As a Veteran of the U.S. Coast Guard, I can’t help but carry on my former service’s motto “Semper Paratus” into both my personal and professional life. Being “always ready” can be applied to numerous facets of real estate, one of which is protecting and securing your property from a catastrophe.
Each September, since 2004, National Preparedness Month “reminds Americans to be prepared for disasters or emergencies in their homes, businesses, and communities,” according to Ready.gov.
And, how is this working out for us?
After 15 years, 75 percent of us have set aside emergency supplies but fewer than 50 percent of us have an emergency plan.
After compiling your supply kit, it’s important to make an emergency plan for the family. To be completely prepared, you may want to get some emergency preparedness training.
Prepared for what?
Preparedness is not meant for only weather and natural disasters, but since those are the most common, let’s start there.
If you live in a disaster-prone area, you’ll want to take extra precautions. Just in the past few years, Americans have experienced catastrophic losses from:
- Volcanic eruption
But there are other dangers to prepare for as well:
- Hazardous materials leaks and spills
- Extreme heat and cold
- Power outages
- Active shooter
- Terrorist-related incidents
- Infectious disease outbreaks
- Community unrest
- Nuclear explosion
Yes, the list can be frightening, especially if you’re unprepared. In fact, the 2019 Preparedness Month theme is “Prepared, Not Scared.”
Take the following steps now to increase your family’s protection (both physical and financial) in the future.
“Insured losses due to natural disasters in the United States in 2018 totaled $52 billion,” according to the Insurance Information Institute. While that sounds like a rather large chunk of money, consider 2017’s losses: $78 billion.
More than one-third of those losses were due to droughts, wildfires and heat waves. Other losses incurred were due to tropical, winter and severe thunder storms, floods and earthquakes.
It is estimated, however, that half of the total dollar amount of losses caused by natural disasters are uninsured. The costs are therefore passed on to the victims or the taxpayers.
Natural disaster damage that is not covered under standard homeowners policies include floods and earthquakes. California is obviously prone to earthquakes and Tahoe is no exception. If your home is on a river, lake or near any other water source like a reservoir it’s probably not a bad idea to get flood insurance as well.
Bottom line – if you cannot afford to replace your home, either in its entirety or any portion that is damaged, purchase insurance.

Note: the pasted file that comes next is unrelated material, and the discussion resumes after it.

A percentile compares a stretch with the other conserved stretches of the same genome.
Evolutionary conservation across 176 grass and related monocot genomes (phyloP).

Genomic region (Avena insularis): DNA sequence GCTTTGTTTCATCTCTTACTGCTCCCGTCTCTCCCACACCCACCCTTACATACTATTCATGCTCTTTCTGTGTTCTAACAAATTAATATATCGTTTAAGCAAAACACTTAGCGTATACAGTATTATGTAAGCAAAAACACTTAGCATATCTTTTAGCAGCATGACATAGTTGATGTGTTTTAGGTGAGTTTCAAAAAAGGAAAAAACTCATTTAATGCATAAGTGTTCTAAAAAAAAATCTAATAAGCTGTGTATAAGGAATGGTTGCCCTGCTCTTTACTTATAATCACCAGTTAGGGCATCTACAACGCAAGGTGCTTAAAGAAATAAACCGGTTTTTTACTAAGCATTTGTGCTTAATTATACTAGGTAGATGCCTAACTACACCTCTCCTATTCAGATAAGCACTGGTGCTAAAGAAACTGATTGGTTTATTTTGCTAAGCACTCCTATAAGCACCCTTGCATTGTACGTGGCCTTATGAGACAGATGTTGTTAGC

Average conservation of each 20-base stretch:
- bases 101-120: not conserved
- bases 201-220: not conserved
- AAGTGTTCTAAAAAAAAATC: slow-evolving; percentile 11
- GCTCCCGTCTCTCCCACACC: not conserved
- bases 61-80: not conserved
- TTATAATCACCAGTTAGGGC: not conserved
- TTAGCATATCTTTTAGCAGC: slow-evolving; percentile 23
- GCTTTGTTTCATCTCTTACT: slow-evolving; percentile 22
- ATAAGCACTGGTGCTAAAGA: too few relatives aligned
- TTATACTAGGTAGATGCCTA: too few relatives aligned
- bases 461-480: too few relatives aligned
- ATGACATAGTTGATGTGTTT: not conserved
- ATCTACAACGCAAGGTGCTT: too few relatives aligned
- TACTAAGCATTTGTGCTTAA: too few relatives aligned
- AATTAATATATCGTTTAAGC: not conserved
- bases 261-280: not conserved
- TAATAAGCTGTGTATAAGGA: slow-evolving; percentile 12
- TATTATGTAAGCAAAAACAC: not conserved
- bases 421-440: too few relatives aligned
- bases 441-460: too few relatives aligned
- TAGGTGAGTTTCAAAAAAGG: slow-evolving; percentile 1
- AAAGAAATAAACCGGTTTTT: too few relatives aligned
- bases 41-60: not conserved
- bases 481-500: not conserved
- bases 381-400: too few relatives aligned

Protect important paperwork
Gather, copy and protect all of your vital documents. These include:
- Driver’s licenses
- Adoption papers
- Social security cards
- Birth certificates
- Citizenship papers
- Child custody papers, military ID or DD Form 214
- Current photos of your pets along with copies of vaccination records and chip ID numbers.
- Title to your home or loan information
- Car registration
- Insurance policies (homeowners, flood, earthquake, auto, life, etc.)
- Health insurance cards
- Detailed photos of the home and its contents
Ensure that physical copies of the documents are kept away from the home, such as in a safe deposit box or with a relative in an area not prone to disaster.
The experts at Ready.gov suggest that the average family should have cash in the amount of $2,400. Any amount of cash will help, so start small and keep adding to your stash.
Prepare an emergency kit
Supplies that you’ll need during the recovery from disaster vary according to the size of your family, your age and the ages of your children, the weather and more.
For instance, older Americans living alone won’t have to stock up on baby formula and diapers but may want to ensure they have extra prescription and over-the-counter medications they use frequently.
For a good overview of what to consider adding to your supply list, consult Fema.gov. And, don’t forget your pets, add to the list collars, harnesses, leashes, feeding bowls and food.
Develop a family emergency response plan
The chances are good that your family won’t be together if a disaster hits. How will you contact one another? Where will you meet up?
Especially if your children are young, a family emergency plan is imperative. Get help creating one online at USA.gov.